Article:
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Butterfly

Years ago when my kids were still at our small community primary school I met a woman named Butterfly. She was a thin woman, tall with long curly brown hair that reached down past her shoulders. She wore flowy skirts and daisy patterned singlet tops, a single mum with four kids whose names were more out there than their mother’s. She was vegan and smiley and talked about angels and was simply lovely to be around. And I liked her, I liked her a lot, but I didn’t really think about the Butterfly behind the angel cards, the Butterfly who had chosen to eat vegan and fed her kids that way, the Butterfly who was a pacifist and valued life above all else. Not until one afternoon when I was driving my kids into school for swimming lessons.

Butterfly’s old station wagon with rainbow and green peace stickers on the back windscreen was stopped on the side of the road. She was out of the car with her four kids, the baby tied to her chest, the next one up holding her hand and the older two standing close by watching workmen on the other side of the road. I slowed down and pulled over thinking she must have broken down. It wasn’t the safest of corners and it was a good half an hour since school had finished. Butterfly and her kids should have been well and truly back in town.

I closed my car door and told my kids not to move. Jack, my oldest, looked at me and whined, ‘We’re going to be late, again!’

‘No we won’t, I’ll only be a minute. Stay in the car.’

I walked over to Butterfly. She didn’t notice me. I reached out and touched her gently on her arm.

‘Are you OK?’ I asked.

She looked at me, blinked and then smiled broader. ‘I’m fine.’

‘You don’t need a lift?’

She looked confused and then said, ‘Oh, no the car’s fine. We’re just waiting for the wild life officer to get here.’

‘The wild life officer?’

‘Uh, huh,’ she nodded going back to staring at the men across the road. ‘They’re about to cut that tall white gum down over there to make the road wider, so all of us drivers don’t have to take such a tight corner.’

‘Are you stopping them from cutting the tree down?’ I asked, wondering if she needed my help to chain her to the tree instead of start her car.

She laughed, as if I should already know. ‘We can’t stop them from chopping down the tree. I just wanted to know if they had a wild life certificate – someone has to inspect the tree to make sure there’s no wild life in there before they cut it down. They tried to tell me they had one but no one could produce it, then they told me they didn’t need one. I told them that I was sure they were aware of the fines. So now we’re waiting for the wildlife inspector.’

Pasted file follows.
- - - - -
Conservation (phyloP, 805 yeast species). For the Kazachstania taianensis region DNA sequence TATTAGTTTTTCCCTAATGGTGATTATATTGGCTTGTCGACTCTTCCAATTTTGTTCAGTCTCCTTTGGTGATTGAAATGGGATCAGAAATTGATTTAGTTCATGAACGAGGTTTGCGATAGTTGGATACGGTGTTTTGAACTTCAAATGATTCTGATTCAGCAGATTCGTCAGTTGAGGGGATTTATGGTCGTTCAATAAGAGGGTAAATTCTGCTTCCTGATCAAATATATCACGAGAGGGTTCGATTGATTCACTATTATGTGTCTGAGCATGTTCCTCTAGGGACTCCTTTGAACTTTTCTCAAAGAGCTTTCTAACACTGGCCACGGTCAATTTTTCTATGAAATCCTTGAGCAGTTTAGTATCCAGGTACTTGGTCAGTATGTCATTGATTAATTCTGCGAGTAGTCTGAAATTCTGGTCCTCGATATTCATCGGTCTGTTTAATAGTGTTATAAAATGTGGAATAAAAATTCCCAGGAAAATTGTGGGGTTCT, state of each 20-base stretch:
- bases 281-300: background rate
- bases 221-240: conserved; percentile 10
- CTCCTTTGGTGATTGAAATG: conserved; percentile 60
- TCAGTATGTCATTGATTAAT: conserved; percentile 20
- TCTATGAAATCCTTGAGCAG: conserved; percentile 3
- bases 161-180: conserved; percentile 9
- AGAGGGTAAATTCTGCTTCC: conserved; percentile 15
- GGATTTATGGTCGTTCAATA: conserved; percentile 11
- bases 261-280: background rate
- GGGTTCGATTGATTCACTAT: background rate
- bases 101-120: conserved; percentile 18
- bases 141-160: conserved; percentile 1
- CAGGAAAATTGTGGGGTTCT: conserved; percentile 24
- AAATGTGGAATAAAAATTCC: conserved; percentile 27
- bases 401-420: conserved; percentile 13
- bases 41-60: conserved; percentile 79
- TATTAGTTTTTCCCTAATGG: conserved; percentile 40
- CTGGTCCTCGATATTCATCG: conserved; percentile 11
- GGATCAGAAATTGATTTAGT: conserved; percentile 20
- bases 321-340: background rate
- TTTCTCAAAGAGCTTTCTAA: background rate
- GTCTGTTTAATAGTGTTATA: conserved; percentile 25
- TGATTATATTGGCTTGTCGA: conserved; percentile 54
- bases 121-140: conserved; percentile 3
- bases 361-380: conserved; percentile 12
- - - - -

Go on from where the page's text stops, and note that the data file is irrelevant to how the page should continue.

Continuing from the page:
‘Ummm,’ I stumbled, incredulous at her calm courage as she faced the ten burly workmen who stood on the other side of the road. ‘Do you need me to stay, is there anything I can do?’

She turned to me again, still smiling serenely, ‘No, no we’re fine,’ she said, going back to her tree watching as if this was normal practice for her and her four kids on their trips home from school.

‘OK,’ I said, feeling inadequate, knowing that I probably wouldn’t have even noticed the tree about to be chopped down, let alone stopped to make sure it wasn’t home to animals. ‘Good luck then,’ I said stupidly.

It was probably another week before I saw Butterfly again, she was walking out the school gate at the same time as me.

‘So how did you go?’ I asked.

She swapped her baby to her other hip, ‘With what?’ She smiled, brushing the baby’s hair back from his eyes.

‘The tree?’

‘Oh, that. Five sugar gliders.’

‘Five sugar gliders?’

‘Yes, five, they pulled five out of the tree.’

‘That’s incredible. Did you know they lived there?’

‘No, but that’s what the wild life law is for, to make sure there is no one living in the tree and if there is they have to be rehomed. Lucky for those little fellas that there’s such a law, hey?’

I reached over and hugged her, squeezing the baby between us. ‘You mean lucky for them that you came along? I never would have stopped.’

‘Sure you would have, you just didn’t know, that’s all.’ But as I pulled away from our hug I knew this tie died wearing, hippie loving vegan was a braver person than me. Someone who calmly stood behind her beliefs and was prepared to stand there as long as it took, so much longer than most of us.

 


 

At the time of putting this blog on my website Butterfly is sick. So sick that at age 44, the woman who has spent her life protecting and saving other lives has only a short time left to live. Her four kids now range in age from 21 down to 10 and going forward they will be doing it alone, without their mum. A Gofundme page has been set up to support Butterfly and her kids. At this end stage of her life, the biggest gift you can give this courageous woman who has given so much, is to support this fund. By supporting the fund you will be giving Butterfly the gift of knowing that her children will be loved and cared for as they move forward on this adventure called life. So please, click on the link https://www.gofundme.com/27xnsdyf, share and donate generously.

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1 Comment

  • Reply Kelly July 27, 2016 at 5:04 am

    Beautiful Sarah I remember that day and so many more with her. Thanks for the memory x

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